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Date:   Sat, 9 Jan 2021 00:39:45 +0000
From:   Daniel Scally <>
To:     Laurent Pinchart <>,
        Andy Shevchenko <>
Cc:     Andy Shevchenko <>,
        Linux Kernel Mailing List <>,
        ACPI Devel Maling List <>,
        "open list:GPIO SUBSYSTEM" <>,
        linux-i2c <>,
        Linux Media Mailing List <>,, "Rafael J. Wysocki" <>,
        Len Brown <>,
        Greg Kroah-Hartman <>,
        Mika Westerberg <>,
        Linus Walleij <>,
        Bartosz Golaszewski <>,
        Wolfram Sang <>, Yong Zhi <>,
        Sakari Ailus <>,
        Bingbu Cao <>,
        Tian Shu Qiu <>,
        Mauro Carvalho Chehab <>,
        Robert Moore <>,
        Erik Kaneda <>,
        Petr Mladek <>,
        Steven Rostedt <>,
        Sergey Senozhatsky <>,
        Rasmus Villemoes <>,,
        Jacopo Mondi <>,
        Laurent Pinchart <>,
        Jordan Hand <>,
        Tsuchiya Yuto <>,
        "Krogerus, Heikki" <>
Subject: Re: [PATCH 18/18] ipu3: Add driver for dummy INT3472 ACPI device

Hi Laurent

On 09/01/2021 00:18, Laurent Pinchart wrote:
> H Andy and Daniel,
> On Fri, Jan 08, 2021 at 02:17:49PM +0200, Andy Shevchenko wrote:
>> On Fri, Jan 8, 2021 at 1:56 AM Daniel Scally wrote:
>>> On 30/11/2020 20:07, Andy Shevchenko wrote:
>>>> On Mon, Nov 30, 2020 at 01:31:29PM +0000, Daniel Scally wrote:
>> ...
>>>> It's solely Windows driver design...
>>>> Luckily I found some information and can clarify above table:
>>>> 0x00 Reset
>>>> 0x01 Power down
>>>> 0x0b Power enable
>>>> 0x0c Clock enable
>>>> 0x0d LED (active high)
>>>> The above text perhaps should go somewhere under Documentation.
>>> Coming back to this; there's a bit of an anomaly with the 0x01 Power
>>> Down pin for at least one platform.  As listed above, the OV2680 on one
>>> of my platforms has 3 GPIOs defined, and the table above gives them as
>>> type Reset, Power down and Clock enable. I'd assumed from this table
>>> that "power down" meant a powerdown GPIO (I.E. the one usually called
>>> PWDNB in Omnivision datasheets and "powerdown" in drivers), but the
>>> datasheet for the OV2680 doesn't list a separate reset and powerdown
>>> pin, but rather a single pin that performs both functions.
> First question, do we have a confirmation that the OV2680 sensor on that
> platform requires GPIO 0x01 to be toggled to work properly ?

Yes; without that toggled not even the i2c interface is available.

> I'd like to
> rule out the option of the GPIO being simply not connected (that would
> be best for us, although my experience so far with this terrible ACPI
> design doesn't of course give me much hope).
Sorry to dash what little hope was left.
> Where did you find the OV2680 datasheet by the way, can you share a link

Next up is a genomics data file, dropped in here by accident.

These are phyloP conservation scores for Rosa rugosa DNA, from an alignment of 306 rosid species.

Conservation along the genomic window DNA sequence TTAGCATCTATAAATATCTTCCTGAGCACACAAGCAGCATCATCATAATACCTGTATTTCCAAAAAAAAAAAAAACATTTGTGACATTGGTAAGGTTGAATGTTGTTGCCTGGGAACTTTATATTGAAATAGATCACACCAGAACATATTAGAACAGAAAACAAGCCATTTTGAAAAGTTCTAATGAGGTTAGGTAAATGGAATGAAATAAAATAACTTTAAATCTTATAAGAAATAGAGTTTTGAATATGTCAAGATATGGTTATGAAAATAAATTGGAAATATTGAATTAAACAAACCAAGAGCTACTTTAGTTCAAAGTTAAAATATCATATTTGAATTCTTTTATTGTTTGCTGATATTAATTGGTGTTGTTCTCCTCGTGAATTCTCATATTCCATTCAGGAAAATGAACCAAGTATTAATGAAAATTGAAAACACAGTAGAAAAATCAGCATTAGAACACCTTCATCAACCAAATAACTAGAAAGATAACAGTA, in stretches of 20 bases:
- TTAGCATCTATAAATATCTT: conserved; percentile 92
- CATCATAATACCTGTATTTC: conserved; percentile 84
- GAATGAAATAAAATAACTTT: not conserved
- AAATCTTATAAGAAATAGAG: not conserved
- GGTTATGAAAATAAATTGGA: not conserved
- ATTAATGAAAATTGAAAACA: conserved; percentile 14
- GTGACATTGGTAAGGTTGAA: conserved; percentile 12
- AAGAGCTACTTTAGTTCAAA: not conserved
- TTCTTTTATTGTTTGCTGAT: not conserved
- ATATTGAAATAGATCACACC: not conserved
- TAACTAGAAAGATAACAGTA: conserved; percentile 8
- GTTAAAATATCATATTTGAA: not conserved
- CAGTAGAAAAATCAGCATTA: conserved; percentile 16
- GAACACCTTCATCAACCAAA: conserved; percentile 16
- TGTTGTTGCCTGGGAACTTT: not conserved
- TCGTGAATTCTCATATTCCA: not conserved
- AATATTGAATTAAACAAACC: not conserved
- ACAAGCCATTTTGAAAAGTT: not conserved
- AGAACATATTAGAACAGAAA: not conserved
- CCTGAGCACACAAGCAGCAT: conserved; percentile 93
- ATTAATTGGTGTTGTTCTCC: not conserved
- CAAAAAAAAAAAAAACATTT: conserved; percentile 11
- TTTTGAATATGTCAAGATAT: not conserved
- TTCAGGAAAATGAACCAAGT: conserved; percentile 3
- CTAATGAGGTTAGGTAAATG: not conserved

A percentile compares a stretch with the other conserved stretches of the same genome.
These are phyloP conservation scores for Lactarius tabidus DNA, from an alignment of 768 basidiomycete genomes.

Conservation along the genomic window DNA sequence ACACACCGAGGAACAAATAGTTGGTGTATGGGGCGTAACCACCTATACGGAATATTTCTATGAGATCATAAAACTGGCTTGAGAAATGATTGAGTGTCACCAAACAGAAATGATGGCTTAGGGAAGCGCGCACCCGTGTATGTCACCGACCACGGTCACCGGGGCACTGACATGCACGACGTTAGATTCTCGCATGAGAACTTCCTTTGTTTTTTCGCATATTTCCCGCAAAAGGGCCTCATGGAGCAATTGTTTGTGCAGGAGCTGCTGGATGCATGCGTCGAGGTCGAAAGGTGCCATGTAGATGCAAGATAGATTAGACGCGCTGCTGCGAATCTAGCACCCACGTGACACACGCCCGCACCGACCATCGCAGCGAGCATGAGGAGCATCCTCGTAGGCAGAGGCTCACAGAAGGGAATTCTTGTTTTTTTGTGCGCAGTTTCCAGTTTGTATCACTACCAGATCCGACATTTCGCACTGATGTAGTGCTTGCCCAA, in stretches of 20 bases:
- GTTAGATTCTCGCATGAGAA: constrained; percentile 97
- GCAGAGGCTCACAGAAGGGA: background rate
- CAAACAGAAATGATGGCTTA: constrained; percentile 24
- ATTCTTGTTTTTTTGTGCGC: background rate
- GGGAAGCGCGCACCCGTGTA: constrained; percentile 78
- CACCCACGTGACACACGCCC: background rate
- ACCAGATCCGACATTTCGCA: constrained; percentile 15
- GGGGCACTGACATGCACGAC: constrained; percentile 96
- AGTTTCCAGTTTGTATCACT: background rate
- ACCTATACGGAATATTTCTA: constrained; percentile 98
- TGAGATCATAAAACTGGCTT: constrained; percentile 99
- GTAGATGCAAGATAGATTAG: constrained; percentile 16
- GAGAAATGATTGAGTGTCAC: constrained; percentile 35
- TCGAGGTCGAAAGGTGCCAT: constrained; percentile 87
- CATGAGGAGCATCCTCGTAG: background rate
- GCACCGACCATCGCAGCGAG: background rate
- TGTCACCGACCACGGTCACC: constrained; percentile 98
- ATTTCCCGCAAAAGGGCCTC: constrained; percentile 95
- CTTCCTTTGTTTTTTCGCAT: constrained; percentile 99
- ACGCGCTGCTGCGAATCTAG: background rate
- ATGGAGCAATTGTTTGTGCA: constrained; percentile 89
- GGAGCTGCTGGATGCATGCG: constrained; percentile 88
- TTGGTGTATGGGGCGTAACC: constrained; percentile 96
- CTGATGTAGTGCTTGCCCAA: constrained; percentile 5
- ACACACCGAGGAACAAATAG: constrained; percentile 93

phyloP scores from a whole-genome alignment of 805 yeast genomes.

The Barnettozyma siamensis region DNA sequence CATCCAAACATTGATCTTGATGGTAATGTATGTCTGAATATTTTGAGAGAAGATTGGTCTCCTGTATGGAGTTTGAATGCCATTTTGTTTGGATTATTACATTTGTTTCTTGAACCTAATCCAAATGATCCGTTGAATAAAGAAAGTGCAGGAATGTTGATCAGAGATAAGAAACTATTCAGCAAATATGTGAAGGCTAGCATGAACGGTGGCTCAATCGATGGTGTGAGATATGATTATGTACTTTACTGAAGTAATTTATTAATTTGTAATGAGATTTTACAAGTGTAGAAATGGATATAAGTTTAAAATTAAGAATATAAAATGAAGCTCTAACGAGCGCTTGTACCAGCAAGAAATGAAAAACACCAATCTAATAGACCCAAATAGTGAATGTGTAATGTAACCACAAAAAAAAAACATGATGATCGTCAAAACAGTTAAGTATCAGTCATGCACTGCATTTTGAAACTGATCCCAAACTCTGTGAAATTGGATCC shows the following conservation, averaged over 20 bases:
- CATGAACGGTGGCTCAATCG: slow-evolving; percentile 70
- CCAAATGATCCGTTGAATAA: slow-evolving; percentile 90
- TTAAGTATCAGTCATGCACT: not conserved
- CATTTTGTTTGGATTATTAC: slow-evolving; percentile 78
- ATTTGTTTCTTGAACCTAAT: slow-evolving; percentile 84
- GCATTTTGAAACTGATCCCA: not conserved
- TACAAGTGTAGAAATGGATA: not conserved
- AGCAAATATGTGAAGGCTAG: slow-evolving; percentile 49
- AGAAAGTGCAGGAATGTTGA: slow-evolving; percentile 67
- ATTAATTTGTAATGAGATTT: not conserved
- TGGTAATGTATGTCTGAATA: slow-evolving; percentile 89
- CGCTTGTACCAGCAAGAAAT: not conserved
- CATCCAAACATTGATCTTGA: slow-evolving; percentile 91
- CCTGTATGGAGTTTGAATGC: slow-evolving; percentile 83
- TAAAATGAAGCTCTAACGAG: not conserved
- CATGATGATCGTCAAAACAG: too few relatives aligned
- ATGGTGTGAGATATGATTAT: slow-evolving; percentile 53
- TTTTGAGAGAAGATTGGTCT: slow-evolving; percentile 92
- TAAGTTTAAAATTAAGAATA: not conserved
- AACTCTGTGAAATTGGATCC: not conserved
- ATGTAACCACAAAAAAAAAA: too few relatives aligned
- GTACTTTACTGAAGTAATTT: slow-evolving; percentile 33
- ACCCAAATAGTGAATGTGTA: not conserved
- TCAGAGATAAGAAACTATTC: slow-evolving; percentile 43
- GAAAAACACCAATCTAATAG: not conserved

> to a leaked version ?
Sure. I left the PC already, but I'll do that tomorrow.
>> All of them are GPIOs, the question here is how they are actually
>> connected on PCB level and I have no answer to that. You have to find
>> schematics somewhere.
>>> Am I wrong to treat that as something that ought to be mapped as a
>>> powerdown GPIO to the sensors? Or do you know of any other way to
>>> reconcile that discrepancy?
>> The GPIOs can go directly to the sensors or be a control pin for
>> separate discrete power gates.
> GPIO functions 0x00 and 0x01 are meant to control sensor signals, while
> GPIO function 0x0b is meant to control a power gate. Of course board
> designers may have thought clever to use function 0x01 to control a
> second power gate, this can't be ruled out without the schematics (or
> reverse engineering of the hardware).
>> So, we can do one of the following:
>>  a) present PD GPIO as fixed regulator;
>>  b) present PD & Reset GPIOs as regulator;
>>  c) provide them as is to the sensor and sensor driver must do what it
>> considers right.
>> Since we don't have schematics (yet?) and we have plenty of variations
>> of sensors, I would go to c) and update the driver of the affected
>> sensor as needed. Because even if you have separate discrete PD for
>> one sensor on one platform there is no guarantee that it will be the
>> same on another. Providing a "virtual" PD in a sensor that doesn't
>> support it is the best choice I think. Let's hear what Sakari and
>> other experienced camera sensor developers say.
>> My vision is purely based on electrical engineering background,
>> experience with existing (not exactly camera) sensor drivers and
>> generic cases.
> If the OV2680 has indeed no power down pin, that won't work. Adding
> support for a non-existent powerdown pin to the corresponding driver
> won't be accepted. Workarounds and hacks to support IPU3-based devices
> need to be kept out of camera sensor drivers.
> If we need to map GPIO function 0x01 to a sensor GPIO on some platform,
> and to a regulator on other platforms, then we will need per-platform
> data in the INT3472 driver. For this particular platform, the reset
> (0x00) GPIO should be passed to the sensor, and the powerdown (0x01)
> GPIO should control a regulator (again assuming that our assumption that
> the GPIO is wired to a power gate is correct).
Let me think of a neat way to do this then.
>>> Failing that; the only way I can think to handle this is to register
>>> proxy GPIO pins assigned to the sensors as you suggested previously, and
>>> have them toggle the GPIO's assigned to the INT3472 based on platform
>>> specific mapping data (I.E. we register a pin called "reset", which on
>>> most platforms just toggles the 0x00 pin, but on this specific platform
>>> would drive both 0x00 and 0x01 together. We're already heading that way
>>> for the regulator consumer supplies so it's sort of nothing new, but I'd
>>> still rather not if it can be avoided.

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